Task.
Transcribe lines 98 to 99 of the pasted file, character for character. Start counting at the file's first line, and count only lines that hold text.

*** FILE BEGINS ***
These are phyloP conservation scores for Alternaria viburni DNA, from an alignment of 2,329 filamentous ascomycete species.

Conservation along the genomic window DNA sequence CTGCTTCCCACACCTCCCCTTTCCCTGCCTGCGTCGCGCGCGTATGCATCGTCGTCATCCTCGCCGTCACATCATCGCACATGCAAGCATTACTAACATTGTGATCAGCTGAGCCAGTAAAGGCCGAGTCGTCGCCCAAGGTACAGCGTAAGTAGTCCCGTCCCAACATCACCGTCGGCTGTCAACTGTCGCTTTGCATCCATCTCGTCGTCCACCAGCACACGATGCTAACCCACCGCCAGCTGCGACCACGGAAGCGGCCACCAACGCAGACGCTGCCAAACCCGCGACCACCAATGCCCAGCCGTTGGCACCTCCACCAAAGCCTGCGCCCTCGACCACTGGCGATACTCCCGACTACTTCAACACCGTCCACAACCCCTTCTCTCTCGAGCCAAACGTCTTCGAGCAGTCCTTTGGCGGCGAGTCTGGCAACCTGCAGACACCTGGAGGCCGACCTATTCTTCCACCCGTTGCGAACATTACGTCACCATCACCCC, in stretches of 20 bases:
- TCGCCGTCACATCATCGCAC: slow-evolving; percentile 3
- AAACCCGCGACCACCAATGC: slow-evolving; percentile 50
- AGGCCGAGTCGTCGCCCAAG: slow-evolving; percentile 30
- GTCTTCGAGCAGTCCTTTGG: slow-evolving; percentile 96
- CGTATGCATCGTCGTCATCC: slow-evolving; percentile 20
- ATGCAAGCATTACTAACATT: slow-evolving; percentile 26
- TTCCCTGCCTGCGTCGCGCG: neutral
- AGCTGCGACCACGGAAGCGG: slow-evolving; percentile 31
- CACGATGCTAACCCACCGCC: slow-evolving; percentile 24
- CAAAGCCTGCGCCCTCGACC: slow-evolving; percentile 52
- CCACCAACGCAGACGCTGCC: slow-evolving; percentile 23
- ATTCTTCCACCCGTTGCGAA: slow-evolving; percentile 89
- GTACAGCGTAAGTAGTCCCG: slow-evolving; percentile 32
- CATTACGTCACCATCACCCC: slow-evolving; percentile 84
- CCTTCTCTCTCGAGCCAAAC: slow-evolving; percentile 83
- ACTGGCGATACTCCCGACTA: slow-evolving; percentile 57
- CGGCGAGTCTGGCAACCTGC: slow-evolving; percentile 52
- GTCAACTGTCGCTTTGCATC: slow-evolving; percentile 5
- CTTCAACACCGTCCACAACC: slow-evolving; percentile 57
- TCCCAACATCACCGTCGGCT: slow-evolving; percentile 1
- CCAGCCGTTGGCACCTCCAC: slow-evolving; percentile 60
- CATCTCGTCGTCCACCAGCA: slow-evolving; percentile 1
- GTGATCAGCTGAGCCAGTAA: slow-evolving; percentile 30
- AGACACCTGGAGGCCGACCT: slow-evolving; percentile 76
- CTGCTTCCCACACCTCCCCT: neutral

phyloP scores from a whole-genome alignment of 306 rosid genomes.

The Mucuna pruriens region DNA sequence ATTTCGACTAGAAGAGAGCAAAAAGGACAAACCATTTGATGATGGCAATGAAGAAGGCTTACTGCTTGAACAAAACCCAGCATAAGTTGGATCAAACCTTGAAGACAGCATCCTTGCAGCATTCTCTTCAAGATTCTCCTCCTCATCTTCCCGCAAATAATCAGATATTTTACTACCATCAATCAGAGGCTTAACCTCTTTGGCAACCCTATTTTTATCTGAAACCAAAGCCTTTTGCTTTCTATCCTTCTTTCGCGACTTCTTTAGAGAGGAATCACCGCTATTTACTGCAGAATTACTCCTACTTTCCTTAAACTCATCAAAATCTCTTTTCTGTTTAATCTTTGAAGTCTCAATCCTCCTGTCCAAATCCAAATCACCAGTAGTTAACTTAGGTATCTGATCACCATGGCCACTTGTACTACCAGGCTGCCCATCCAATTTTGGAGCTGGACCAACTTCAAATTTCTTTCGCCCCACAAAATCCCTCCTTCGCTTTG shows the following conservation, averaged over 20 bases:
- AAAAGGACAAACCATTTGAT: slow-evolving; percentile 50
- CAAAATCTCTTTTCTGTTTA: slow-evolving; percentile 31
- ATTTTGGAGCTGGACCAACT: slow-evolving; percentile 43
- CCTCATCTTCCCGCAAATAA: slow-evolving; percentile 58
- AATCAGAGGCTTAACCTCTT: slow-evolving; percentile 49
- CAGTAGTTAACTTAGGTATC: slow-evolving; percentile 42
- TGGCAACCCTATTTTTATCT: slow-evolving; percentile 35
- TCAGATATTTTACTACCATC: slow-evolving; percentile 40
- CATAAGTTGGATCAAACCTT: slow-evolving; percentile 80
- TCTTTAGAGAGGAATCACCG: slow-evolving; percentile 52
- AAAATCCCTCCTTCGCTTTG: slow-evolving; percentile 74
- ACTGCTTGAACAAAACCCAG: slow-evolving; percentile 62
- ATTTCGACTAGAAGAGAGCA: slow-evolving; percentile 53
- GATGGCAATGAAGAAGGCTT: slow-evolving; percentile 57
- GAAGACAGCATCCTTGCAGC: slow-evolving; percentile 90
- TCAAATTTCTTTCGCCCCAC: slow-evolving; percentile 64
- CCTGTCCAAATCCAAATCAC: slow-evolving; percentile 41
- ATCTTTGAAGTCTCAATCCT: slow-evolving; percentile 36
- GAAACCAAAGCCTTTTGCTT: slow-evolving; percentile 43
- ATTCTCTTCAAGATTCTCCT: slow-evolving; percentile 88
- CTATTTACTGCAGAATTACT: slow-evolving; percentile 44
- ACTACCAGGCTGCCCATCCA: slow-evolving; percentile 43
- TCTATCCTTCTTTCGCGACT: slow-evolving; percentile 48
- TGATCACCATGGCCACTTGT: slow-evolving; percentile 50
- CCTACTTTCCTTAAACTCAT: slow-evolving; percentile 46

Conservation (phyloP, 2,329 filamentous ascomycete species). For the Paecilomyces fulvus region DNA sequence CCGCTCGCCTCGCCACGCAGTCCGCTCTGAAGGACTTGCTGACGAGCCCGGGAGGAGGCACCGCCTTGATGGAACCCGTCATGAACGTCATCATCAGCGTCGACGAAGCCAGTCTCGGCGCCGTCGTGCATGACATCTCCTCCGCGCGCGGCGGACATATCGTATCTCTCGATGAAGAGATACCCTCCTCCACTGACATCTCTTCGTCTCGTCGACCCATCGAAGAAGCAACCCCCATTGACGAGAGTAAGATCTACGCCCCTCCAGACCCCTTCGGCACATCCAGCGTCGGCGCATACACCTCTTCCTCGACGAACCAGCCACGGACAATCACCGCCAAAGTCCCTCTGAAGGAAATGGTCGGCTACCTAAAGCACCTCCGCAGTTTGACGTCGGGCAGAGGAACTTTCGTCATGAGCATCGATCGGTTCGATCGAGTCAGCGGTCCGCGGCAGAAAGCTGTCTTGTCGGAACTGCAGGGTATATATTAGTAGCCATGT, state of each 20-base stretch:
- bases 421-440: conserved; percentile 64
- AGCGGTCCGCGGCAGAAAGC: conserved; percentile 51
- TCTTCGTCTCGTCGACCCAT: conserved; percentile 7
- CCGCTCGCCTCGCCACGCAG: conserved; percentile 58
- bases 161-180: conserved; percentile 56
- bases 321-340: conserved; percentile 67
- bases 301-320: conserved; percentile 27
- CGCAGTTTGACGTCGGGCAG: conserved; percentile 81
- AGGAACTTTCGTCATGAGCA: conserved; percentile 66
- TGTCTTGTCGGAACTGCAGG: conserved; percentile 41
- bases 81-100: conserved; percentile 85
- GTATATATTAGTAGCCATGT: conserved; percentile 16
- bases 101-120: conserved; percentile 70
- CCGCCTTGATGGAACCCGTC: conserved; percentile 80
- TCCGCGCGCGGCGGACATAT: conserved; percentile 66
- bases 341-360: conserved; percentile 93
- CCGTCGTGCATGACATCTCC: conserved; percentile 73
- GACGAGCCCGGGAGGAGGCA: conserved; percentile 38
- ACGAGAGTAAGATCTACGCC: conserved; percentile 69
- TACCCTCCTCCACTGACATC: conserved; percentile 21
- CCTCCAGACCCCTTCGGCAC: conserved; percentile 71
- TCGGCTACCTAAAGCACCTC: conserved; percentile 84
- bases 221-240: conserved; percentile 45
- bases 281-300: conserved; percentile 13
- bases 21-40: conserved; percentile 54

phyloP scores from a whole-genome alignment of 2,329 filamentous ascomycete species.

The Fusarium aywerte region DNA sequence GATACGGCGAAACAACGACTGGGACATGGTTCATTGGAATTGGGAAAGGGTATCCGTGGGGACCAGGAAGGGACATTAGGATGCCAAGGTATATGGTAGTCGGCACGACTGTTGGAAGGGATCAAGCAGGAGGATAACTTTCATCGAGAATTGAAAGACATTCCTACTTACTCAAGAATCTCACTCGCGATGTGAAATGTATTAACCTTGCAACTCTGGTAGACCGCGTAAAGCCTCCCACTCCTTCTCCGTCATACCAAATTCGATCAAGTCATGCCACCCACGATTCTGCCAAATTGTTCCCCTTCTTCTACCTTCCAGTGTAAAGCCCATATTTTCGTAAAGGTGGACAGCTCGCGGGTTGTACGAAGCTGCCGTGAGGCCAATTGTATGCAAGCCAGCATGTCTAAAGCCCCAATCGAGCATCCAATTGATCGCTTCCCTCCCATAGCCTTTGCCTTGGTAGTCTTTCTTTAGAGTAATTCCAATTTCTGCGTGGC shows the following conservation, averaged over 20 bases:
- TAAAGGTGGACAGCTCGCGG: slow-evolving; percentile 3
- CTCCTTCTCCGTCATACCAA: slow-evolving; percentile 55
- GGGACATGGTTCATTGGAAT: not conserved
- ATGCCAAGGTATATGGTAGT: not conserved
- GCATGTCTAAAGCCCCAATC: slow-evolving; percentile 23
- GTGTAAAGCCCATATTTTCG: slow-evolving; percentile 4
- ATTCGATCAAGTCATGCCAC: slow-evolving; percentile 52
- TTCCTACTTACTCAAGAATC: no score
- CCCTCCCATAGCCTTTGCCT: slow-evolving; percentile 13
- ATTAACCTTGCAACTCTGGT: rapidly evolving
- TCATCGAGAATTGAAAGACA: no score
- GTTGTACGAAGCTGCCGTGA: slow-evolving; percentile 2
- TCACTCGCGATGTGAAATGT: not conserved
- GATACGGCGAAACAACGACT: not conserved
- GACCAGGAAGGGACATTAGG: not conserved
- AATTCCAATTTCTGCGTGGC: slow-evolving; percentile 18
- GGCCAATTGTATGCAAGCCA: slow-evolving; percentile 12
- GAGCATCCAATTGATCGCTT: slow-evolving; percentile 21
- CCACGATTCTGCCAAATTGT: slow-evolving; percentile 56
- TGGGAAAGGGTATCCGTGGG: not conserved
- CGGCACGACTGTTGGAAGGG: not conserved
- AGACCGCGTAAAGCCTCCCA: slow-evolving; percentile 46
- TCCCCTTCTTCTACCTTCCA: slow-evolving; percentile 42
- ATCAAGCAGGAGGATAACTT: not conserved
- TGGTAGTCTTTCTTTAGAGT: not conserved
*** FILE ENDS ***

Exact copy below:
- AATTCCAATTTCTGCGTGGC: slow-evolving; percentile 18
- GGCCAATTGTATGCAAGCCA: slow-evolving; percentile 12